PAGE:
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Santa Paula Looking for Help

To avoid a possible public safety sales tax, the city considers the feasibility of merging or contracting for police and fire services.

September 04, 2003|Amanda Covarrubias | Times Staff Writer

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Cash-strapped Santa Paula is exploring the possibility of merging or contracting with Ventura County or neighboring cities for police and fire services, the city manager said Wednesday.

The effort is an attempt to provide higher levels of service and at the same time protect Santa Paula from further state budget cuts by stabilizing the city's $9-million general fund budget, of which the largest expenditure is police and fire protection, City Manager Wally Bobkiewicz said.

One of the ways to do that, he said, is to provide more cost-efficient services. Toward that end, the City Council voted Tuesday night to send letters to the cities of Fillmore and Ventura and to the county Board of Supervisors, asking each entity how much it would cost to merge or contract with Santa Paula to provide the two critical services.

"We're not the richest community in this county and we don't have the level of services that others enjoy, but we want to see that change over time by finding innovative ways to provide these services," Bobkiewicz said Wednesday. "We need to see what kind of money we're talking about."

If the city fails to find ways to provide more cost-efficient services in the future, the city manager warned, it may be forced to ask voters to approve a public safety sales tax to meet increasing demands.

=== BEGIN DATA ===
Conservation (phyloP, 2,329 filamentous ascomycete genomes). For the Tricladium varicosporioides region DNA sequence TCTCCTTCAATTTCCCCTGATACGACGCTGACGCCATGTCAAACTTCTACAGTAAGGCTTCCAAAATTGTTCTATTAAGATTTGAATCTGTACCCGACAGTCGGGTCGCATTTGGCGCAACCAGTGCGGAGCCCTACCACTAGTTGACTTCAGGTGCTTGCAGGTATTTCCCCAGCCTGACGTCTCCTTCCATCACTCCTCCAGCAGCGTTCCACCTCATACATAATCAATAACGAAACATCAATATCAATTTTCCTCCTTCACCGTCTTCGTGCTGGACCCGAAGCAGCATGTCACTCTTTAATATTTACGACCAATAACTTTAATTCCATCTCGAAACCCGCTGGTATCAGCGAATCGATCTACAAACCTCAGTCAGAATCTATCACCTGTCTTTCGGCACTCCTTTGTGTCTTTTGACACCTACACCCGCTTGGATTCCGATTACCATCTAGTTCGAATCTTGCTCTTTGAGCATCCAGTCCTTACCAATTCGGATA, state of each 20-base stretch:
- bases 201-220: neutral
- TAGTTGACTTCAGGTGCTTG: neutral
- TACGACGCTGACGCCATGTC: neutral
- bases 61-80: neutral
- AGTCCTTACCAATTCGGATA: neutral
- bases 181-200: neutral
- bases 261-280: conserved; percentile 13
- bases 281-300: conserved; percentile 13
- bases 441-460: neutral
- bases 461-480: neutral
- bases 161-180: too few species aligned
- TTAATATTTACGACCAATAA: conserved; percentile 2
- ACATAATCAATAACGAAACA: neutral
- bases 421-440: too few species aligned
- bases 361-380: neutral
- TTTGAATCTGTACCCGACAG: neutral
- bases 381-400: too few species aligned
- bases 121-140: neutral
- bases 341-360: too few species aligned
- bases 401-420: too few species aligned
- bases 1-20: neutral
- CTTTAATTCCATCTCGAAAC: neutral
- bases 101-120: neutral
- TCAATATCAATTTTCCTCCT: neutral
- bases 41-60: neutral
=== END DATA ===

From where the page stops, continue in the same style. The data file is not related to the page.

Currently, Santa Paula spends $4 million a year for its Police Department that includes 23 patrol officers, and $1 million for its Fire Department.

Police officers in Santa Paula are the lowest paid in the county, Bobkiewicz said, earning from $1,524 to $1,977 every two weeks.

Police Department veterans have complained they do not have enough officers to keep gang members under control.

Five street gangs with about 200 members among them operate in the farming town of 30,000 residents, police said.

The two homicides in Santa Paula this year are believed to have been gang-related.

"In order to provide our residents with quality public safety services, the city must be able to employ adequate numbers of police officers and firefighters as well as properly equip, train and competitively compensate them," Bobkiewicz wrote in a memo to the City Council.

"I believe the city must develop strategies now that will allow us to fulfill these requirements well into the future."

Bobkiewicz said council members would prefer not to eliminate Santa Paula's police and fire departments, "but we need to know if our neighboring communities are interested in exploring options."

He acknowledged that while it may cost the city more to merge or contract for services, it could also guarantee adequate police and fire protection over the long run, which, he said, would be a more efficient use of city money.

Councilwoman Mary Ann Krause agreed that the city had to do something now about its financial situation because its expenditures would exceed its revenue in another 18 months, according to financial projections.

She said the move did not reflect a dissatisfaction with the police and fire departments but was a reaction to the city's serious financial situation, caused in part by increased costs to the public employee retirement system and workers' compensation program.

In addition, local revenue is relatively flat because Santa Paula relies more on property taxes than many other municipalities because the city does not have a large sales tax base.

"We need to provide more of our high level of services more cost effectively," Krause said.

She agreed with Bobkiewicz that the city may be forced to seek a public safety tax if it failed to find a solution to the police and fire situation.

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